We are constantly learning whether we realize it or not. From the moment we are born our lives begin to be shaped into what is socially acceptable and morally right in our cultures. We learn and retain what we have been taught. There are two major ways that our behaviors can be learned, classical conditioning, and operant conditioning, both a form of behavioral learning.
Classical conditioning is when we find a stimulus that will evoke a particular response from the subject being studied (i.e. humans or animals). In a scientific setting we can control the response that we want to evoke. For example Pavlov’s study with the dogs salivary glands, he controlled the setting in which the animals we deprived of food, and then when given food or they saw the scientist bringing in the food he got the dogs salivary response, even when the machine stopped working. Classical conditioning enables the subject being studied to learn about specific stimuli. The stimuli can evoke signals of danger, food, sex, dominance, submission, fears, and cues relating to territory. Another example might be if you get food poisoning from a specific restaurant, you will likely not eat there again because you associate the restaurant with the sickness you acquired from eating there.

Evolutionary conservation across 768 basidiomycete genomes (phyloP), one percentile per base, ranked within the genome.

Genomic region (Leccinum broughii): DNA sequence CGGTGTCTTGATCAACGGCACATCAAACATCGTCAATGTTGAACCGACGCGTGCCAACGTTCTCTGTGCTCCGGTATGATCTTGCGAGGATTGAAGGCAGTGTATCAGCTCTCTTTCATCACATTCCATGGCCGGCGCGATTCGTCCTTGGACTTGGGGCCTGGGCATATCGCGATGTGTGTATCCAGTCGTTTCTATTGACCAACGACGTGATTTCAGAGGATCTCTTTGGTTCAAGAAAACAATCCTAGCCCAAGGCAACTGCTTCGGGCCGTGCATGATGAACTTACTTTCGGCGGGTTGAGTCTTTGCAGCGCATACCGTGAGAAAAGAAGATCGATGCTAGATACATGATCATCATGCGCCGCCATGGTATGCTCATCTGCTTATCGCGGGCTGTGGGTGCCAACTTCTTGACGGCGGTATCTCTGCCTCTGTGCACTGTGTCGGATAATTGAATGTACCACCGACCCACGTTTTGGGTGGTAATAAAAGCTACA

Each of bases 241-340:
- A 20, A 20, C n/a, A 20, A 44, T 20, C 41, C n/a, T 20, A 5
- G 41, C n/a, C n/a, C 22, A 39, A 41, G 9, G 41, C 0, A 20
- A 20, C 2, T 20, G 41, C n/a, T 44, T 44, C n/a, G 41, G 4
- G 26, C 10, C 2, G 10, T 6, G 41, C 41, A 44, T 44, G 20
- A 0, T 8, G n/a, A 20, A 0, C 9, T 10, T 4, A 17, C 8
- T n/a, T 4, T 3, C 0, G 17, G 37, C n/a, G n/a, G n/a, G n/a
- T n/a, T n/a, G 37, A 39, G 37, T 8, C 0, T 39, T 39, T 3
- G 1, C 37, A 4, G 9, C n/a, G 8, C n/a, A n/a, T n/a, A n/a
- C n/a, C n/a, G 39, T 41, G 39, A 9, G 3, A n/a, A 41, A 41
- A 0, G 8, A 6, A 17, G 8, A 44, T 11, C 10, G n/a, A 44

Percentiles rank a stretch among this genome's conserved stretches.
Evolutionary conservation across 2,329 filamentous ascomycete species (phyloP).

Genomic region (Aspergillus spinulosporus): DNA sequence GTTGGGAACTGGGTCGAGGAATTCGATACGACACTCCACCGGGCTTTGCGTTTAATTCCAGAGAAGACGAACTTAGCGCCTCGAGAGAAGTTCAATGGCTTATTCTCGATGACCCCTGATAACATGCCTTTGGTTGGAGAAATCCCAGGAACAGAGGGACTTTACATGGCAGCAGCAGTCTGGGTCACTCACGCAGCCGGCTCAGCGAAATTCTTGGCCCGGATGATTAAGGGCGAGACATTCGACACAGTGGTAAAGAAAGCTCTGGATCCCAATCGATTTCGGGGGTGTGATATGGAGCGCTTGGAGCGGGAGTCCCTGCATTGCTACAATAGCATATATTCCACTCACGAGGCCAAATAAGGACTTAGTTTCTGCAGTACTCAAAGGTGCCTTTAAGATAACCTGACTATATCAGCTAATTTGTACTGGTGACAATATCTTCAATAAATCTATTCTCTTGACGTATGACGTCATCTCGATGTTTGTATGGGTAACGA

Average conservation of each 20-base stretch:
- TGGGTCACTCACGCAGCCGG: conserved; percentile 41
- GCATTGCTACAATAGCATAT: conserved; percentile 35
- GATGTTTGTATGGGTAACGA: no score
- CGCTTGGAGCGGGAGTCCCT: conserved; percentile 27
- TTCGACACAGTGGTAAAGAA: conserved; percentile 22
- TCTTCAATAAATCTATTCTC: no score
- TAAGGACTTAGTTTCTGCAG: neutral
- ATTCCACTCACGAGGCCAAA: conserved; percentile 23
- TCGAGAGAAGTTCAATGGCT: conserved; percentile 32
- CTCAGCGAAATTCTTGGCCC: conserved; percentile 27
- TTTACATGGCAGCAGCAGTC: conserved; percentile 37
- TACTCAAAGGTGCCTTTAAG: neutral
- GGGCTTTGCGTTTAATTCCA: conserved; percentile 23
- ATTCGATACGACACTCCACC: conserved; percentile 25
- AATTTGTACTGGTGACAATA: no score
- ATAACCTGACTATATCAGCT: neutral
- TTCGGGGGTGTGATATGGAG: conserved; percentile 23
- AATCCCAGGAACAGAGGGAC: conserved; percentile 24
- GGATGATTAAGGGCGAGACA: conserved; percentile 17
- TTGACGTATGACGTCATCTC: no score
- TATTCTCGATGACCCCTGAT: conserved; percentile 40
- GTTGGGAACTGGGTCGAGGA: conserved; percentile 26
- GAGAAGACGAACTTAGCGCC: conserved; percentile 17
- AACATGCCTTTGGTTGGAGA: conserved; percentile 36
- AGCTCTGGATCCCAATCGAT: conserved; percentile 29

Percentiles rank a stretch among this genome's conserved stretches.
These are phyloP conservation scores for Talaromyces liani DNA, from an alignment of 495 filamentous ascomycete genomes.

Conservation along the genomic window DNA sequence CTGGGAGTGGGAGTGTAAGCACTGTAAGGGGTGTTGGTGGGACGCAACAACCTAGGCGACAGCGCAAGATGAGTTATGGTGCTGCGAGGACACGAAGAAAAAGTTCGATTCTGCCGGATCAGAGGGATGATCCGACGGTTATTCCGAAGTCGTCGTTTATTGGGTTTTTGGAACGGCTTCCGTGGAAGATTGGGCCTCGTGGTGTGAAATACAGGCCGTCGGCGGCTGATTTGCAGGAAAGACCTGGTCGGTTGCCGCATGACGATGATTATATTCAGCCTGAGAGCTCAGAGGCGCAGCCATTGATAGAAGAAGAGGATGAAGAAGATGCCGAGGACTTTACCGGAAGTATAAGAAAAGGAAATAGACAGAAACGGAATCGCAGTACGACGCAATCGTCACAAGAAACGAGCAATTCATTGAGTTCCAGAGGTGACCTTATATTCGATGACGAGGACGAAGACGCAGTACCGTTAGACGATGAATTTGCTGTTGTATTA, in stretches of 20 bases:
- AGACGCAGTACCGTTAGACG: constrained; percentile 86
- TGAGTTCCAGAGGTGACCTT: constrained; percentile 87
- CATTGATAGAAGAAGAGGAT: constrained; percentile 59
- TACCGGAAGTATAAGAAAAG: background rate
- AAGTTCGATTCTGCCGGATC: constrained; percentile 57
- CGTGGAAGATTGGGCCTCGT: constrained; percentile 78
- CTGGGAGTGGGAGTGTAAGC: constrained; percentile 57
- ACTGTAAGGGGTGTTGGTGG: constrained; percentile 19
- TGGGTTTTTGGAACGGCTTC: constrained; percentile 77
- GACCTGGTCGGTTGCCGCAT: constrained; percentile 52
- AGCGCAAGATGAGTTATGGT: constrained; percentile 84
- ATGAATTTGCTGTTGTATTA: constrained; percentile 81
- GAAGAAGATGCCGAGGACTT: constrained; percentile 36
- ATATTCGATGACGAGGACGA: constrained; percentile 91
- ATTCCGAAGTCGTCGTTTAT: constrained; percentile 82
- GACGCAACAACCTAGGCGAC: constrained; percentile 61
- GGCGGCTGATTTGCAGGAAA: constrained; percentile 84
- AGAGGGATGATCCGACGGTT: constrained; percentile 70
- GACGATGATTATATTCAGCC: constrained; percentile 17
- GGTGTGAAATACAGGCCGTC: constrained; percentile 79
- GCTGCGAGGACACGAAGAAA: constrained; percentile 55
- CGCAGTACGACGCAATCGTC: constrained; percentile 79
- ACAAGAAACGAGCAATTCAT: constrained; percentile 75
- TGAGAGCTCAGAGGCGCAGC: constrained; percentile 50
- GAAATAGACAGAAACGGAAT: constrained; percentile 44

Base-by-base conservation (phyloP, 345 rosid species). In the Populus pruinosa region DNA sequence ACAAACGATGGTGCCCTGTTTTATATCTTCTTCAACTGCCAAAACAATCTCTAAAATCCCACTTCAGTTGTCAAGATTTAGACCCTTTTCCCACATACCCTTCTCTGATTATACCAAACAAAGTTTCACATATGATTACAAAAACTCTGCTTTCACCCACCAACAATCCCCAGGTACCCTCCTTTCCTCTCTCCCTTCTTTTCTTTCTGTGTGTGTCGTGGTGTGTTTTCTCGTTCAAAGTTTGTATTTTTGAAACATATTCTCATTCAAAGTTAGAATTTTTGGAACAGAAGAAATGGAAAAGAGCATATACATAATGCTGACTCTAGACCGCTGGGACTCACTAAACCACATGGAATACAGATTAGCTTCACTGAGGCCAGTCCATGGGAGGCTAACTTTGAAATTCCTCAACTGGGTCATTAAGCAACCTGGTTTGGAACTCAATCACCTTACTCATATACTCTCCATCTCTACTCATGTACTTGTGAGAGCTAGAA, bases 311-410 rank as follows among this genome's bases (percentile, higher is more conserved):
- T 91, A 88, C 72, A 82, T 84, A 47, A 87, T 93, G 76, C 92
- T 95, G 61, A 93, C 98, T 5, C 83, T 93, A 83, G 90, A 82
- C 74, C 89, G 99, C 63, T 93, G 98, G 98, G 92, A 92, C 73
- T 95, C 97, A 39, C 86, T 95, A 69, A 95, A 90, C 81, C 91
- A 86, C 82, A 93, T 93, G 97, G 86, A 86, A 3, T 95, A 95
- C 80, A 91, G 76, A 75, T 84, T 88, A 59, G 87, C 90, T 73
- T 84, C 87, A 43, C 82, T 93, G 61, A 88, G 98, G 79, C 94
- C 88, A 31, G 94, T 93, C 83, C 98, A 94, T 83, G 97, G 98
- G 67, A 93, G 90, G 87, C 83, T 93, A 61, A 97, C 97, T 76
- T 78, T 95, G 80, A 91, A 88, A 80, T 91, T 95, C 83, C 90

Pavlov’s and his associates explored five major conditioning processes: extinction, extinction, spontaneous recovery, generalization and discrimination. A dog’s salivation can come neutrally or it can be trained. A bell or a certain tone followed by an event can train a certain response from a dog or human, for example if you ring a bell then feed your dog the dog will associate the bell with the food. If a special someone always wears a certain smell when they are around you, and you happen to smell that scent you will become excited. This type of learning is called acquisition. Acquisition is the initial learning. But as quick... [continues]
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